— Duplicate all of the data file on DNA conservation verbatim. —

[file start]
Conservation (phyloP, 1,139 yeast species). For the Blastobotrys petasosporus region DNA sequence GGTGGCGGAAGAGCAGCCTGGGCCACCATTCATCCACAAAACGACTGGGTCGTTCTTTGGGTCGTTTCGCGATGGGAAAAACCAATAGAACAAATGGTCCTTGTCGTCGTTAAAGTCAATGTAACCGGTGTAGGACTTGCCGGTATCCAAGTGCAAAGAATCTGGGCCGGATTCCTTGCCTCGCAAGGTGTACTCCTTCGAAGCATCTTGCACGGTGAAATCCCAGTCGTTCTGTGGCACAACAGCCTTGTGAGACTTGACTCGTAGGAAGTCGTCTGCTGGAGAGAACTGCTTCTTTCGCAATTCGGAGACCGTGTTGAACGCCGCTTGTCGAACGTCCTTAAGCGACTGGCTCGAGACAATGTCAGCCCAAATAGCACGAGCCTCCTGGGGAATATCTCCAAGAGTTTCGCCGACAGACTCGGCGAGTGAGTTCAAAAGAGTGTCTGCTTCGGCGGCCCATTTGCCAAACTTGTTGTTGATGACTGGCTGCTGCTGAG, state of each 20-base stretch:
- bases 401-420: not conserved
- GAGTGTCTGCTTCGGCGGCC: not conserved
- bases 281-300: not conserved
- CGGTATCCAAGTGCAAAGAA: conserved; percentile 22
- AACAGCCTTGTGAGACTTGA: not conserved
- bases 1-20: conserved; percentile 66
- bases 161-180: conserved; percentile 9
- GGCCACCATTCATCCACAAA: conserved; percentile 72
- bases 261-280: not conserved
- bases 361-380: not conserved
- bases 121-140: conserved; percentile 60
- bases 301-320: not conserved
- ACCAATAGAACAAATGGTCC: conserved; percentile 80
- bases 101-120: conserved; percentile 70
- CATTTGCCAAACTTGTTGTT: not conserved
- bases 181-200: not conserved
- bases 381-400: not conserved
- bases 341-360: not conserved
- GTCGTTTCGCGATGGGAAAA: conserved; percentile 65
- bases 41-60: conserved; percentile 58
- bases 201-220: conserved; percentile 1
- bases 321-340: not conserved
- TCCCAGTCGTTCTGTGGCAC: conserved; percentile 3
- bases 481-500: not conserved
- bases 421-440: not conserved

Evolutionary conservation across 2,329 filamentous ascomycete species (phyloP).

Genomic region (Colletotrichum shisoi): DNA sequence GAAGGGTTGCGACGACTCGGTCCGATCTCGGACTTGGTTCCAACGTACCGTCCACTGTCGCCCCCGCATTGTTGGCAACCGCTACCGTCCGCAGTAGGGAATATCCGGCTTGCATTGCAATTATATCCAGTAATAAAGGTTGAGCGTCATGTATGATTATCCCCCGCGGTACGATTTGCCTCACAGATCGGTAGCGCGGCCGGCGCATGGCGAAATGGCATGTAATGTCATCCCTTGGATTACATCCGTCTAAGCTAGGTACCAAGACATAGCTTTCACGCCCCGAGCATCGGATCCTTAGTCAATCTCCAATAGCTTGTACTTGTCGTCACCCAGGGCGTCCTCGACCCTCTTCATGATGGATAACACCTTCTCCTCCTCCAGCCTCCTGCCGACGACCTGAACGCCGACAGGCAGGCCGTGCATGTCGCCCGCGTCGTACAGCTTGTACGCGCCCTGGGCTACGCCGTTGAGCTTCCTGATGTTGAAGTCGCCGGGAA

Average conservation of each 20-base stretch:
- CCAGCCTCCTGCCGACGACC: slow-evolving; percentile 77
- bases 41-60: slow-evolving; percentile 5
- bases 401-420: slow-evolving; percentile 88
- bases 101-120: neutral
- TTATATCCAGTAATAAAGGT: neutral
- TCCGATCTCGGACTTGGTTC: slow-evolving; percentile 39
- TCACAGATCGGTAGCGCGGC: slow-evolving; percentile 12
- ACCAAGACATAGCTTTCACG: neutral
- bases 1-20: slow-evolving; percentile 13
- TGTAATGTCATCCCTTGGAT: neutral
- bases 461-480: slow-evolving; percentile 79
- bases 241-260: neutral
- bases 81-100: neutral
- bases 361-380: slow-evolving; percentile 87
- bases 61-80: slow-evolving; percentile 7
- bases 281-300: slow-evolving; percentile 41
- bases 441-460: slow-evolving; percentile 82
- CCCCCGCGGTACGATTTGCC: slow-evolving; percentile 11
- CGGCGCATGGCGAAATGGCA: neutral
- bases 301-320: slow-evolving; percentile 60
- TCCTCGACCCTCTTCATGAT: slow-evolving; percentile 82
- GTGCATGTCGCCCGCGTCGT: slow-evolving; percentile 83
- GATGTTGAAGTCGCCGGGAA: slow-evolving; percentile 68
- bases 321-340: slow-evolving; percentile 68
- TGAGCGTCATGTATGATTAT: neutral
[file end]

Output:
Conservation (phyloP, 1,139 yeast species). For the Blastobotrys petasosporus region DNA sequence GGTGGCGGAAGAGCAGCCTGGGCCACCATTCATCCACAAAACGACTGGGTCGTTCTTTGGGTCGTTTCGCGATGGGAAAAACCAATAGAACAAATGGTCCTTGTCGTCGTTAAAGTCAATGTAACCGGTGTAGGACTTGCCGGTATCCAAGTGCAAAGAATCTGGGCCGGATTCCTTGCCTCGCAAGGTGTACTCCTTCGAAGCATCTTGCACGGTGAAATCCCAGTCGTTCTGTGGCACAACAGCCTTGTGAGACTTGACTCGTAGGAAGTCGTCTGCTGGAGAGAACTGCTTCTTTCGCAATTCGGAGACCGTGTTGAACGCCGCTTGTCGAACGTCCTTAAGCGACTGGCTCGAGACAATGTCAGCCCAAATAGCACGAGCCTCCTGGGGAATATCTCCAAGAGTTTCGCCGACAGACTCGGCGAGTGAGTTCAAAAGAGTGTCTGCTTCGGCGGCCCATTTGCCAAACTTGTTGTTGATGACTGGCTGCTGCTGAG, state of each 20-base stretch:
- bases 401-420: not conserved
- GAGTGTCTGCTTCGGCGGCC: not conserved
- bases 281-300: not conserved
- CGGTATCCAAGTGCAAAGAA: conserved; percentile 22
- AACAGCCTTGTGAGACTTGA: not conserved
- bases 1-20: conserved; percentile 66
- bases 161-180: conserved; percentile 9
- GGCCACCATTCATCCACAAA: conserved; percentile 72
- bases 261-280: not conserved
- bases 361-380: not conserved
- bases 121-140: conserved; percentile 60
- bases 301-320: not conserved
- ACCAATAGAACAAATGGTCC: conserved; percentile 80
- bases 101-120: conserved; percentile 70
- CATTTGCCAAACTTGTTGTT: not conserved
- bases 181-200: not conserved
- bases 381-400: not conserved
- bases 341-360: not conserved
- GTCGTTTCGCGATGGGAAAA: conserved; percentile 65
- bases 41-60: conserved; percentile 58
- bases 201-220: conserved; percentile 1
- bases 321-340: not conserved
- TCCCAGTCGTTCTGTGGCAC: conserved; percentile 3
- bases 481-500: not conserved
- bases 421-440: not conserved

Evolutionary conservation across 2,329 filamentous ascomycete species (phyloP).

Genomic region (Colletotrichum shisoi): DNA sequence GAAGGGTTGCGACGACTCGGTCCGATCTCGGACTTGGTTCCAACGTACCGTCCACTGTCGCCCCCGCATTGTTGGCAACCGCTACCGTCCGCAGTAGGGAATATCCGGCTTGCATTGCAATTATATCCAGTAATAAAGGTTGAGCGTCATGTATGATTATCCCCCGCGGTACGATTTGCCTCACAGATCGGTAGCGCGGCCGGCGCATGGCGAAATGGCATGTAATGTCATCCCTTGGATTACATCCGTCTAAGCTAGGTACCAAGACATAGCTTTCACGCCCCGAGCATCGGATCCTTAGTCAATCTCCAATAGCTTGTACTTGTCGTCACCCAGGGCGTCCTCGACCCTCTTCATGATGGATAACACCTTCTCCTCCTCCAGCCTCCTGCCGACGACCTGAACGCCGACAGGCAGGCCGTGCATGTCGCCCGCGTCGTACAGCTTGTACGCGCCCTGGGCTACGCCGTTGAGCTTCCTGATGTTGAAGTCGCCGGGAA

Average conservation of each 20-base stretch:
- CCAGCCTCCTGCCGACGACC: slow-evolving; percentile 77
- bases 41-60: slow-evolving; percentile 5
- bases 401-420: slow-evolving; percentile 88
- bases 101-120: neutral
- TTATATCCAGTAATAAAGGT: neutral
- TCCGATCTCGGACTTGGTTC: slow-evolving; percentile 39
- TCACAGATCGGTAGCGCGGC: slow-evolving; percentile 12
- ACCAAGACATAGCTTTCACG: neutral
- bases 1-20: slow-evolving; percentile 13
- TGTAATGTCATCCCTTGGAT: neutral
- bases 461-480: slow-evolving; percentile 79
- bases 241-260: neutral
- bases 81-100: neutral
- bases 361-380: slow-evolving; percentile 87
- bases 61-80: slow-evolving; percentile 7
- bases 281-300: slow-evolving; percentile 41
- bases 441-460: slow-evolving; percentile 82
- CCCCCGCGGTACGATTTGCC: slow-evolving; percentile 11
- CGGCGCATGGCGAAATGGCA: neutral
- bases 301-320: slow-evolving; percentile 60
- TCCTCGACCCTCTTCATGAT: slow-evolving; percentile 82
- GTGCATGTCGCCCGCGTCGT: slow-evolving; percentile 83
- GATGTTGAAGTCGCCGGGAA: slow-evolving; percentile 68
- bases 321-340: slow-evolving; percentile 68
- TGAGCGTCATGTATGATTAT: neutral